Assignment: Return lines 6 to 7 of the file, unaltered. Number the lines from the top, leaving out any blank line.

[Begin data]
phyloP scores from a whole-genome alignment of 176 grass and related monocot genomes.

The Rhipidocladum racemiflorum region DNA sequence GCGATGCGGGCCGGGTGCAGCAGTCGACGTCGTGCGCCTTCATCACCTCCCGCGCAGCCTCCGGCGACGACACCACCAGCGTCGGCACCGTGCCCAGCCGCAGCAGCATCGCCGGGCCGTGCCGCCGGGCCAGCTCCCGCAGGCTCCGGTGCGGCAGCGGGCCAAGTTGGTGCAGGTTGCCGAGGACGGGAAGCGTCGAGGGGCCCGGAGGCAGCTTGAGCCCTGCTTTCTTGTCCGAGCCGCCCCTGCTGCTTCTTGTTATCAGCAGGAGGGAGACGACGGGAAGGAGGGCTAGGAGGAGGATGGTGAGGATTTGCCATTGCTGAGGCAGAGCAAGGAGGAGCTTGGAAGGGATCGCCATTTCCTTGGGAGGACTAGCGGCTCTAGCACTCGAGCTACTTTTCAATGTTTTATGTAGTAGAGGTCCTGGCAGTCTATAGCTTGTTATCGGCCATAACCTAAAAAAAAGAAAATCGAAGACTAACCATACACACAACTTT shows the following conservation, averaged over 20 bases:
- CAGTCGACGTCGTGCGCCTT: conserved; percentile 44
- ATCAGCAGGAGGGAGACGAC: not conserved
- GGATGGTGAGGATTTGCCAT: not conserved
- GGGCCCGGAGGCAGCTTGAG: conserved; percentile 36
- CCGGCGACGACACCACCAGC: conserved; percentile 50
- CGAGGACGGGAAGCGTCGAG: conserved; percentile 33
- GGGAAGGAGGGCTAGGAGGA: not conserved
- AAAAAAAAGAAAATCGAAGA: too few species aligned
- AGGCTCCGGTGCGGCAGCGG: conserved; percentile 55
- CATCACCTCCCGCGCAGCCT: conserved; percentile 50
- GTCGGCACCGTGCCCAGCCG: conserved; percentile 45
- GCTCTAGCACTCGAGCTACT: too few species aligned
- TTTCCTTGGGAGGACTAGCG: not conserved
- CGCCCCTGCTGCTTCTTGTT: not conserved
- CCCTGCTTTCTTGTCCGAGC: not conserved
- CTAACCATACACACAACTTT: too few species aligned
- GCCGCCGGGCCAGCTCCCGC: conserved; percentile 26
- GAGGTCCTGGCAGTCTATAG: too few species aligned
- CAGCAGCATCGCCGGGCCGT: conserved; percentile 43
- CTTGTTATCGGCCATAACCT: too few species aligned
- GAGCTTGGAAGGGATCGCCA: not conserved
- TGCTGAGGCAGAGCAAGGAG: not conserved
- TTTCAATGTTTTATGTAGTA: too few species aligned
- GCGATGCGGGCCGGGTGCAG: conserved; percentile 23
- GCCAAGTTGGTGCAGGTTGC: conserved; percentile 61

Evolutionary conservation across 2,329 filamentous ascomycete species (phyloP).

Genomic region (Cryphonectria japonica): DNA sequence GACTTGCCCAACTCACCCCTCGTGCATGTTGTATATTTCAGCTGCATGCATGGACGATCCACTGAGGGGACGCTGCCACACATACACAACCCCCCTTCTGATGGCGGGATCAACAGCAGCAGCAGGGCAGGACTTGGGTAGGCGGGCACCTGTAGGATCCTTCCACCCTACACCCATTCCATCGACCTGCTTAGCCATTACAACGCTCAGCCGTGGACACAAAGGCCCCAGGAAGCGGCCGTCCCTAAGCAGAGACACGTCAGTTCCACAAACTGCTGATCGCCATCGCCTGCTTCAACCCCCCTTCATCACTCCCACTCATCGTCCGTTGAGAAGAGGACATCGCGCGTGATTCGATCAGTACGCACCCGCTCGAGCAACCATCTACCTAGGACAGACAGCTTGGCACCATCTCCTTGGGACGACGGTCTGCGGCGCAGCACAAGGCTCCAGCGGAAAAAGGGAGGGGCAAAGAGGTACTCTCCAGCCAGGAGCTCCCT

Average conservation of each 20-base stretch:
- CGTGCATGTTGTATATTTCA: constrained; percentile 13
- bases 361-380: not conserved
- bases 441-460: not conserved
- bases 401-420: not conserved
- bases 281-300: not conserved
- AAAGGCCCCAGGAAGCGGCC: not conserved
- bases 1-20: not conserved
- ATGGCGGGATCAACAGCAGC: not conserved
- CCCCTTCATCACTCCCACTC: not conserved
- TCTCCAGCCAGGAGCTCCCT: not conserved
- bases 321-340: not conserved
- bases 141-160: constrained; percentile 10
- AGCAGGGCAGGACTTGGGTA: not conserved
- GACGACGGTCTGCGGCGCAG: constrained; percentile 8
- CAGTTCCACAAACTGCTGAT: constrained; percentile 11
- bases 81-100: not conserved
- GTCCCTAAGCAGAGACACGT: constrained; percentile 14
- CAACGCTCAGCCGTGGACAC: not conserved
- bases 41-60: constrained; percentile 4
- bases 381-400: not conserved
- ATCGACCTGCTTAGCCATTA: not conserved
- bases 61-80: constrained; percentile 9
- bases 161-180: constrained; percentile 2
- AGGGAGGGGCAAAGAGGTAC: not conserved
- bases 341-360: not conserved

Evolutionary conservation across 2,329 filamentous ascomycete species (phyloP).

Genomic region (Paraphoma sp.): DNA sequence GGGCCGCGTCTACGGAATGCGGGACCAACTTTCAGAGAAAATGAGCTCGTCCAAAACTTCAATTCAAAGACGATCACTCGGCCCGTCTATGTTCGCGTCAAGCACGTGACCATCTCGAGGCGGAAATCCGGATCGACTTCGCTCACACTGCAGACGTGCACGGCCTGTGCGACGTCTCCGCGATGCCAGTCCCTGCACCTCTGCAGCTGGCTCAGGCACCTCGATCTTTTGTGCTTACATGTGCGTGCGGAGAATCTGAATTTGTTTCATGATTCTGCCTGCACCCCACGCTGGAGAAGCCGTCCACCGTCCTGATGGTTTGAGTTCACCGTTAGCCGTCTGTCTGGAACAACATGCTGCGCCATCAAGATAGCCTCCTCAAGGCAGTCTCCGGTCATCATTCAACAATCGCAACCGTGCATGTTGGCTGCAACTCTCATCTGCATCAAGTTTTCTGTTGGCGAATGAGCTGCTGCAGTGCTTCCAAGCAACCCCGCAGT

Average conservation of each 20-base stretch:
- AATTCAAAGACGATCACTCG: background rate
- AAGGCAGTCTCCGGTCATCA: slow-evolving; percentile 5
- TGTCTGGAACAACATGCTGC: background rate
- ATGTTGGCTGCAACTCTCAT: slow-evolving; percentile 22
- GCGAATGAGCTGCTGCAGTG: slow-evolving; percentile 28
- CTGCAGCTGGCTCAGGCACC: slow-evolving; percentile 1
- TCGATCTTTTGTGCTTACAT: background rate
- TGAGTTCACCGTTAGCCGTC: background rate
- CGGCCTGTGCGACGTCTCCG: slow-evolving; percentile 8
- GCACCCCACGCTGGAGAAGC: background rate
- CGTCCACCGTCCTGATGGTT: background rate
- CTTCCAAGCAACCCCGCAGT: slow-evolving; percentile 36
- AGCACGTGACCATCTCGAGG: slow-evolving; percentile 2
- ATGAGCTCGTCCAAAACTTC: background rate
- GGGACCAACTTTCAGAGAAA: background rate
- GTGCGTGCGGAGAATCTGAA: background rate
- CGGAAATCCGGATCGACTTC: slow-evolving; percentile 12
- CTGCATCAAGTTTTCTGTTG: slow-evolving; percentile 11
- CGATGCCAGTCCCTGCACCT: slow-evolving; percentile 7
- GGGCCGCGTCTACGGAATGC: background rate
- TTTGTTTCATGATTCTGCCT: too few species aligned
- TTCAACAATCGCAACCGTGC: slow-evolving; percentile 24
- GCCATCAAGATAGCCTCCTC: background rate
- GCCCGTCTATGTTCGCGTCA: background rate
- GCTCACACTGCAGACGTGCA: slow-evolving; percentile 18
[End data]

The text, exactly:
- GGGCCCGGAGGCAGCTTGAG: conserved; percentile 36
- CCGGCGACGACACCACCAGC: conserved; percentile 50